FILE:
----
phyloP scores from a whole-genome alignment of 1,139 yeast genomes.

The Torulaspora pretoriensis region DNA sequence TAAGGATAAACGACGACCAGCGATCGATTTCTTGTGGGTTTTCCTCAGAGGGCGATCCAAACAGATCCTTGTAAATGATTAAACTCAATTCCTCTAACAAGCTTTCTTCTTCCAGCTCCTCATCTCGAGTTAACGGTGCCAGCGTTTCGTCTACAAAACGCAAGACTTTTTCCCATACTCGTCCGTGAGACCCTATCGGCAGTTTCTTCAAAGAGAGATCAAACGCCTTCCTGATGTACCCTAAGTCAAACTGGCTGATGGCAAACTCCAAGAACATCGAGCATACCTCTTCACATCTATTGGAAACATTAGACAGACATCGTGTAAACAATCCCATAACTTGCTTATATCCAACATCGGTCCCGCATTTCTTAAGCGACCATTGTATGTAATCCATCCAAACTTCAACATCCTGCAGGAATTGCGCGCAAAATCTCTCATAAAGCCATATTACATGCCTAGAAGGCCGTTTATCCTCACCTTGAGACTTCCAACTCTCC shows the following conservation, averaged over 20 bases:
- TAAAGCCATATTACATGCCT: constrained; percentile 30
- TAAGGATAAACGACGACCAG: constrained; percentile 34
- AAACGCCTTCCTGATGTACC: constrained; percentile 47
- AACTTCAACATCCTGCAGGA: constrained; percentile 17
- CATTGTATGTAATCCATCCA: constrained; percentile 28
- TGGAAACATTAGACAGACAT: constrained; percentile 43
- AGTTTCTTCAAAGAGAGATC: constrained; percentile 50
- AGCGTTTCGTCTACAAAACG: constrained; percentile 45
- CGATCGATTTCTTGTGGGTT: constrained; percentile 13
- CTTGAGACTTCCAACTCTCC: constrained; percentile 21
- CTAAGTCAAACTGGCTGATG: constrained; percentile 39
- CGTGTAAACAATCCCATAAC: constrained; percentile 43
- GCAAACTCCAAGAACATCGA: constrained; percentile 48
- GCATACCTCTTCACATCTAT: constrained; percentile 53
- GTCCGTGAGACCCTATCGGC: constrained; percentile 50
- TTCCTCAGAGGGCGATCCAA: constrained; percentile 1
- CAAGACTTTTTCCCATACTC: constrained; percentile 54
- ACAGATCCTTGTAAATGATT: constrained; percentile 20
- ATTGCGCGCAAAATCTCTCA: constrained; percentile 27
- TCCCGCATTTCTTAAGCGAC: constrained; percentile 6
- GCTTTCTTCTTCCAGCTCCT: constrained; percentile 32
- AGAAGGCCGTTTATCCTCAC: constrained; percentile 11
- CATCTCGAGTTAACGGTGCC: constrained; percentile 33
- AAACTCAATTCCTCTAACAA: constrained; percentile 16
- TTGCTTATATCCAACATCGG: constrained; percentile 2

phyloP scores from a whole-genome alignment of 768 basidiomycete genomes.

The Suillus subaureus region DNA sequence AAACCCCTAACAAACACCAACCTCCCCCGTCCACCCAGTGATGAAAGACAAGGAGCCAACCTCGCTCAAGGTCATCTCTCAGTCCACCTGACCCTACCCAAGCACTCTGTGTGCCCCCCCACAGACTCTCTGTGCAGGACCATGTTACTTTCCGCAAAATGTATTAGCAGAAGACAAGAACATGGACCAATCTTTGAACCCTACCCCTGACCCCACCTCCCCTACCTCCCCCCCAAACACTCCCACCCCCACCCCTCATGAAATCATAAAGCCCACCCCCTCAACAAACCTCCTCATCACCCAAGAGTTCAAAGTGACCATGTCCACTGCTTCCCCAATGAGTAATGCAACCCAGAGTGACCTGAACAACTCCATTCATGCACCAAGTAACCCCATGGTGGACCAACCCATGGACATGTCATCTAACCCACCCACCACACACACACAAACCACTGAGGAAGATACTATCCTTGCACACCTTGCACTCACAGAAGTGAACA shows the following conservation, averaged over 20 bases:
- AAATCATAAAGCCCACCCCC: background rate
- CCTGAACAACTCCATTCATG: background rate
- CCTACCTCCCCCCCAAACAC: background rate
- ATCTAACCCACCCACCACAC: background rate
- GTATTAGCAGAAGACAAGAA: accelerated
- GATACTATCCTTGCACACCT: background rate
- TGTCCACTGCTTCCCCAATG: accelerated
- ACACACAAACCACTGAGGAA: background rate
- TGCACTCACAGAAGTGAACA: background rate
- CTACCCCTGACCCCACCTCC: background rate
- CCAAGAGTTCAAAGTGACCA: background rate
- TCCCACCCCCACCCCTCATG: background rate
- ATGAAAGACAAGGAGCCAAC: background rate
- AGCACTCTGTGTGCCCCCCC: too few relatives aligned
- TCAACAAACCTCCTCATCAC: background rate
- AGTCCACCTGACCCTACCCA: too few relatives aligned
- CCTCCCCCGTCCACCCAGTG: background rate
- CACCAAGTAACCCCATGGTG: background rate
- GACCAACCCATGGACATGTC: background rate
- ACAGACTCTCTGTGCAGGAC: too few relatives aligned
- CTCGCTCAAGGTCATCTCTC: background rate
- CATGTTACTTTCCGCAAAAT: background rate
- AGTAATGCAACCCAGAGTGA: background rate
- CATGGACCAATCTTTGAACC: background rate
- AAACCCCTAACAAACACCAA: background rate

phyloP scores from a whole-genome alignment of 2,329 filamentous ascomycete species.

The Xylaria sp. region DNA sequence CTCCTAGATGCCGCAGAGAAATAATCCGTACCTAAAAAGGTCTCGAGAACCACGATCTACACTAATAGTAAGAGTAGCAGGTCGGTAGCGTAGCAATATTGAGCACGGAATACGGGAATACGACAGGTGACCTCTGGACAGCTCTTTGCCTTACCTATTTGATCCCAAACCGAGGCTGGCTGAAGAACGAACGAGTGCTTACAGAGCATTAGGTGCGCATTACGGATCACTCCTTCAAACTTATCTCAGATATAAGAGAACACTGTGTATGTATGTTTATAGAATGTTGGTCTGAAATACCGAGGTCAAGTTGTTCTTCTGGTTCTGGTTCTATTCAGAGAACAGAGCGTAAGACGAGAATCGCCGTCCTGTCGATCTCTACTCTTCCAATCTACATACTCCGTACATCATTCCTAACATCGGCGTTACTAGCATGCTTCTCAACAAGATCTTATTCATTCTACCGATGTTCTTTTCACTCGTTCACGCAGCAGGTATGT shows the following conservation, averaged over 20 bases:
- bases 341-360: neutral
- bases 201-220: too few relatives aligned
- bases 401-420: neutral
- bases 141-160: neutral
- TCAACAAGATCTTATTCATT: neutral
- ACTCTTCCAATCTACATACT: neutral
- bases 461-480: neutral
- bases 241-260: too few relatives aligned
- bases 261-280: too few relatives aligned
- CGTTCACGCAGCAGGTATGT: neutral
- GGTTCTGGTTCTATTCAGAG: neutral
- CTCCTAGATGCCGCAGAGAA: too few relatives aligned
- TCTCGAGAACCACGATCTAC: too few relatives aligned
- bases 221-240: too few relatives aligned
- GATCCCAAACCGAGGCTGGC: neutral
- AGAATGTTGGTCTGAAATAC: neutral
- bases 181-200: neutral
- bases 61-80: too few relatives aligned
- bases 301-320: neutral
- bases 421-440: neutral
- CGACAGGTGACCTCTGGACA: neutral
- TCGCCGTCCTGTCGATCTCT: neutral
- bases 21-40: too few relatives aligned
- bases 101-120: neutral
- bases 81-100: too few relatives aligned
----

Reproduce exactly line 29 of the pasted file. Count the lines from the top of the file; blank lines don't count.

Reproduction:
The Suillus subaureus region DNA sequence AAACCCCTAACAAACACCAACCTCCCCCGTCCACCCAGTGATGAAAGACAAGGAGCCAACCTCGCTCAAGGTCATCTCTCAGTCCACCTGACCCTACCCAAGCACTCTGTGTGCCCCCCCACAGACTCTCTGTGCAGGACCATGTTACTTTCCGCAAAATGTATTAGCAGAAGACAAGAACATGGACCAATCTTTGAACCCTACCCCTGACCCCACCTCCCCTACCTCCCCCCCAAACACTCCCACCCCCACCCCTCATGAAATCATAAAGCCCACCCCCTCAACAAACCTCCTCATCACCCAAGAGTTCAAAGTGACCATGTCCACTGCTTCCCCAATGAGTAATGCAACCCAGAGTGACCTGAACAACTCCATTCATGCACCAAGTAACCCCATGGTGGACCAACCCATGGACATGTCATCTAACCCACCCACCACACACACACAAACCACTGAGGAAGATACTATCCTTGCACACCTTGCACTCACAGAAGTGAACA shows the following conservation, averaged over 20 bases: